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Phuket Lifestyle: Going, going, gone



PHUKET: World Environmental Day, which was on June 5, has a special meaning for Phuket-based photographer Chusak Uthaipanumas. Twenty years ago, on this day, he received an accolade at the quadrennial photo contest on the environment organized by United Nations Environmental Programme (UNEP).

The photographer traveled to Rio de Janeiro in Brazil, to attend the UNEP award ceremony. It was an event witnessed by many world dignitaries, the proudest moment of his working life.

Selected from more than a thousand international participants, Chusak’s work entitled “Sorrowful Lifestyle”, a moody and poignant depiction of two children sitting on the edge of a vast expanse of parched, cracked earth, won second prize in the “professional” category.

Chusak, now 53 years old, was no stranger to acclaim. Having worked as a photographer since the 1980s, he has amassed over five hundred national and international prizes. What marks the UNEP recognition out was the fact that it acknowledged the drive and ideals behind the body of his work.

Chusak’s style of working is to take many photographs of one place, a landscape for example, over a period of weeks, months and even years, covering the changes of the seasons, climate and environment, whether these changes are natural or man-made. His photo-documentary style tells stories of seasons, terrain and communities.

The award-winning picture, for example, was of a dry and cakey swamp, taken in Korat, in the northeast of Thailand, where the extreme heat of the summer usually takes its toll on the farmers there. Chusak explained: ” When I was in Rio to receive the award, people came up to me and asked if Thailand could be that dry. They associated this extreme harshness with parts of Africa and my photo came as a surprise to them.”

He then proceeds to show me another picture of the same place, in the rainy season this time. It shows a large lake full of water, lotus plants in full bloom, and children frolicking joyfully. This picture won both the grand prize and the grand honorary prize at the Ballantine’s Photography Awards in England. He is the first person in the world to win both awards in the same year.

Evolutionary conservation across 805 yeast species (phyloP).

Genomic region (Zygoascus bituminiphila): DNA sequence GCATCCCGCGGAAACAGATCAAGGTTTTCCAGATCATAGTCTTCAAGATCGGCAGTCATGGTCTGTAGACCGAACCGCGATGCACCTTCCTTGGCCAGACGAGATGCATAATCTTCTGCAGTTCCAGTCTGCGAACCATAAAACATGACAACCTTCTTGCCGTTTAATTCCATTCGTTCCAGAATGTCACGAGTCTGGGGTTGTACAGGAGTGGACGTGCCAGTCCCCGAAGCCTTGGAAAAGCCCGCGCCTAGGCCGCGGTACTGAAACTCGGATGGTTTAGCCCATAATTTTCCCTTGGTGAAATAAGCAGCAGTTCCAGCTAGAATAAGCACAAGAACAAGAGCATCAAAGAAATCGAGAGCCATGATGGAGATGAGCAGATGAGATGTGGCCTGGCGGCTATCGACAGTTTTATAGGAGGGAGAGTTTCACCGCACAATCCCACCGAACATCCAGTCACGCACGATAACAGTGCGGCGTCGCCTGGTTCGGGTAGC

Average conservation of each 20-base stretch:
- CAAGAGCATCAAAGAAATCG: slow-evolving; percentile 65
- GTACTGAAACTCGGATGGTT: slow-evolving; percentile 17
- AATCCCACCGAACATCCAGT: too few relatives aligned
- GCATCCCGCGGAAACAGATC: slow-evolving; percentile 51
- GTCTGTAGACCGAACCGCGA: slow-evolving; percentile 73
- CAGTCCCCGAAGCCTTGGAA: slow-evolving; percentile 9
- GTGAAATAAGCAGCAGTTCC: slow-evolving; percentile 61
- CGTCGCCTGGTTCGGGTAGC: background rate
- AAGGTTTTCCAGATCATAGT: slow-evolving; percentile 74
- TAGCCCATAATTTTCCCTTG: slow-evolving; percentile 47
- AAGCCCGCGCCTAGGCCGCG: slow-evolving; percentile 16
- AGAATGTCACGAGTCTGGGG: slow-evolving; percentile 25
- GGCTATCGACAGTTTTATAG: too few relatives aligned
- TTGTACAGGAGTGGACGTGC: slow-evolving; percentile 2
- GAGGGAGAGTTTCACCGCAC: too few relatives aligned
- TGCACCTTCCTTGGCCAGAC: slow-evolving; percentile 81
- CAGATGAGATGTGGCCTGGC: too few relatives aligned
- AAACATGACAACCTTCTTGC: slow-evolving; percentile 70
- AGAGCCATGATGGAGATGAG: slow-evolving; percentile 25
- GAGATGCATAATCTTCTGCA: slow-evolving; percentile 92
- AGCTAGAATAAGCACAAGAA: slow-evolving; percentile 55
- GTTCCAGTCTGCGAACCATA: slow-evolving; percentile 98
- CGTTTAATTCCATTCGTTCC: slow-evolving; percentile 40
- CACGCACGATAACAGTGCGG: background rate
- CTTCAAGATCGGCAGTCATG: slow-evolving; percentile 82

Chusak came to Phuket 25 years ago and says he was touched by the island’s pristine beauty and started to take many pictures of its scenery. He always took notes during the photo excursions to remind himself of any peculiarities he found in certain places – the angle of the sun, the times of the tides and any particular landmarks.

Chusak, who by now has become very familiar with the whole terrain, says he has witnessed many sad changes in Phuket’s landscape, mostly due to human ignorance.

The most famous landmark of Phuket, Laem Promthep, is a case in point. Arguably, the most photographed spot on the island, the picture of the alluring sunset with silhouettes of palm trees, figures prominently on many tourist brochures and other promotional material.

The palms, Chusak says, died over the year, and changed the whole vista. “I noticed the change in my negative spaces.” Concerned with the outlook of this iconic spot, the photographer took it upon himself to report this to the authorities in order to replace the dead trees with new ones.

“I don’t see why we can preserve the old town and not Laem Promthep. This place is the identity of the whole island and should be kept that way.”

He also says that he doesn’t agree with having shops there. Commerce, he says, creates its own set of problems. “Why do we always have to entice tourists to shop, anyway?”

Move over to another beach, the idyllic Rawai in southern of Phuket, home to Chao Lae or the Sea Gypsies of Phuket. Chusak has been taking photographs here since the 1980s when the Chao Lae children wore nothing and the women often went topless. His record of this community in the last decade, he says, was unique and might become important historical documentation.

Now the sea gypsies wear jeans and sport wrist-watches and the wood and thatch houses gave way to brick and mortar construction. Satellite dishes are now very much part of the landscape.

“I don’t blame the Chao Lae for wanting a better lifestyle. However, there must be a way to curb and manage the development in a way that still preserves their unique way of life. They are part of our society and as such we must all help them remain that way. To me this is so much better than just building a museum to house their heritage. Their livelihood is a living museum.”

In the light of the relentless changes that are happening all around us, Chusak will for now have to be content with doing what he does best – taking pictures to show the world that it’s changing too fast.

— Nanthapa Pengkasem


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